Cemeteries have as much to do with death as biography does. In most biographies, the first or last chapter addresses the circumstances surrounding the subject’s demise, but the author’s overall objective is to explore the subject’s life: how events shaped it and how the subject shaped the world.
Cemeteries function much like biographies, or in some cases like autobiographies, as do university and other charitable endowments. Both the decedent and the grantor hope for immortality through these manifestations of self. By examining the choices made by the person or his successors, we can learn something about the decedent or grantor and what was important to them while alive. It should come as no surprise that in the United States, cemeteries and charitable endowments are often subject to the same or similar regulatory regimes. Both serve the same purpose: Keeping someone’s identity alive.
Those who choose cremation often do so because they don’t want their remains to occupy space that they believe could be put to better use by the living. Yet, many cemetery associations do provide wall space for urns filled with ashes and names. When someone who is wealthy enough to erect a mausoleum chooses cremation, he or she has probably endowed a university chair, financed an art museum bearing his name, or set restricted fun’s aside for a charity, with the fund carrying his or his family’s name. People want to be remembered.
I fulfill their wishes as I photograph their tombs and chapels. My choices sometimes are based on who is beneath the tomb, but more often than not, it is based on structural detail and ambience. When I am unfamiliar with the occupant, I always take a photograph of the name so I can Google the person as I develop the images of his or her resting spot. I am often surprised by what I learn.
For example, Tignous, who was a cartoonist with Charlie Hebdo, was among those who were assisted in 2015 during a terrorist attack at the newspaper’s Paris offices. In his case, I assume his survivors are ones.
While walking in Père Lachaise this past December, I noticed the light on three identical tombs with Arabic script. The light, alone, warranted a photograph, but I was also curious about the reference to Kurdistan on the tombs. It turns out that the occupants of the three graves were Iranian-Kurdish leaders who opposed the Iranian government. They were assassinated while eating in a Greek restaurant in Berlin. Given the sudden and unexpected nature of their deaths, it is unlikely that they had chosen the burial site, but their survivors obviously wanted to make a statement about them and their cause.
It is also unlikely that Jim Morrison chose his final resting spot, although he is said to have visited the cemetery several weeks before his death so he may have expressed a preference. His last will and testament makes no reference to burial preferences. Having died in Paris, he was eligible for burial in a Paris cemetery. Literary figures Guillaume Appollinaire, Colette, Balzac, Molière, Marcel Proust, and Richard Wright are buried Père Lachaise, so one of Morrison’s survivors may have found chosen the spot in Division 6 of the cemetery.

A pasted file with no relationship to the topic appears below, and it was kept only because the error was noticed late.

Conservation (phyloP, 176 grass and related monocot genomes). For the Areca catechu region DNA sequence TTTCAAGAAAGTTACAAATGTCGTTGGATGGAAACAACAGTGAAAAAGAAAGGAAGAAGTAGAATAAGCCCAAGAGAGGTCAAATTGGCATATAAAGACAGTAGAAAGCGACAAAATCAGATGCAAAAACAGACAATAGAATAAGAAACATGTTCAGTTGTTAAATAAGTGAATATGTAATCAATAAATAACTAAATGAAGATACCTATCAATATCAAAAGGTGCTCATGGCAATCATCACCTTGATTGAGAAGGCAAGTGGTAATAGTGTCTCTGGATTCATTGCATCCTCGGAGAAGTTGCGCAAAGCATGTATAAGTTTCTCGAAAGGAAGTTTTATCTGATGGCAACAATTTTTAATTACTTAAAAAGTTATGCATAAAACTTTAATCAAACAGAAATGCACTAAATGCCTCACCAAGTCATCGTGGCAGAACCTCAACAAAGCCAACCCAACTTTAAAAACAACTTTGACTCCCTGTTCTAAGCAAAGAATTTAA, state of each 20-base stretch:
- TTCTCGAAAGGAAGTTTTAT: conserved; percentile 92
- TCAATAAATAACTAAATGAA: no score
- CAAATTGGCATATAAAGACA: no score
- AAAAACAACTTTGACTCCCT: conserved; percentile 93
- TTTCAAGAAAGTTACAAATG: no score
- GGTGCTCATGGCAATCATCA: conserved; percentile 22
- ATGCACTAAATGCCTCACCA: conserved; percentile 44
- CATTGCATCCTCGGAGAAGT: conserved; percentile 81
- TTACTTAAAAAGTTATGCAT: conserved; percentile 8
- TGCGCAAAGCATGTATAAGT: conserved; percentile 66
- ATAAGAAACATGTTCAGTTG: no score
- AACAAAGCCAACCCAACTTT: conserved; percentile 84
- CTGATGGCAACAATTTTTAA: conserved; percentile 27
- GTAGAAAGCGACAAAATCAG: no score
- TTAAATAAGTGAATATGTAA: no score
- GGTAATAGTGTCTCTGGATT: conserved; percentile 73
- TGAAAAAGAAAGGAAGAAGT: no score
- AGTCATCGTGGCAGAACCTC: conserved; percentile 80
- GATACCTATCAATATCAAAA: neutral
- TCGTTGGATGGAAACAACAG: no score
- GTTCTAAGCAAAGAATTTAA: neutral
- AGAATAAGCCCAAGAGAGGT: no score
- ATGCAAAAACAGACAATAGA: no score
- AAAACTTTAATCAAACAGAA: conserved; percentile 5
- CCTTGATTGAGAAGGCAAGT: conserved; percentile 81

Héloïse and Abelard, the legendary star-crossed lovers, died centuries before Père Lachaise was established. There next of kin were long gone when the decision was made to move their bodies to 1817 Père Lachaise. The reasons for the move were hardly noble. Someone had decided that their presence in Père Lachaise would add cachet to a cemetery that was having trouble selling plots.
In some cases, it is the deceased who makes the choice, or at least presumably so. When we see references to saints or biblical figures, we can reasonably presume that the references meant something to the deceased.
Surrealist painter Victor Brauner created the sculpture that sits atop the grave that holds his remains, as well as those of his wife, Jacqueline.
I don’t know whether Parisian pharmacist Jean-Louis Sacchet is dead, but a 2012 article in France Today reports that “[i]t took [Sacchet] four years to build his personal pyramid in Père Lachaise; he now spends his spare time decorating the crypt with frescoes and hieroglyphics” According to the article, he “is worried that his embalmer, who is his own age, will pre-decease him.”
From our perspective it often doesn’t matter whether the tomb is biographical or autobiographical. We should take the hint by noting the occupant’s contribution to humanity, regardless of whether it is big or small.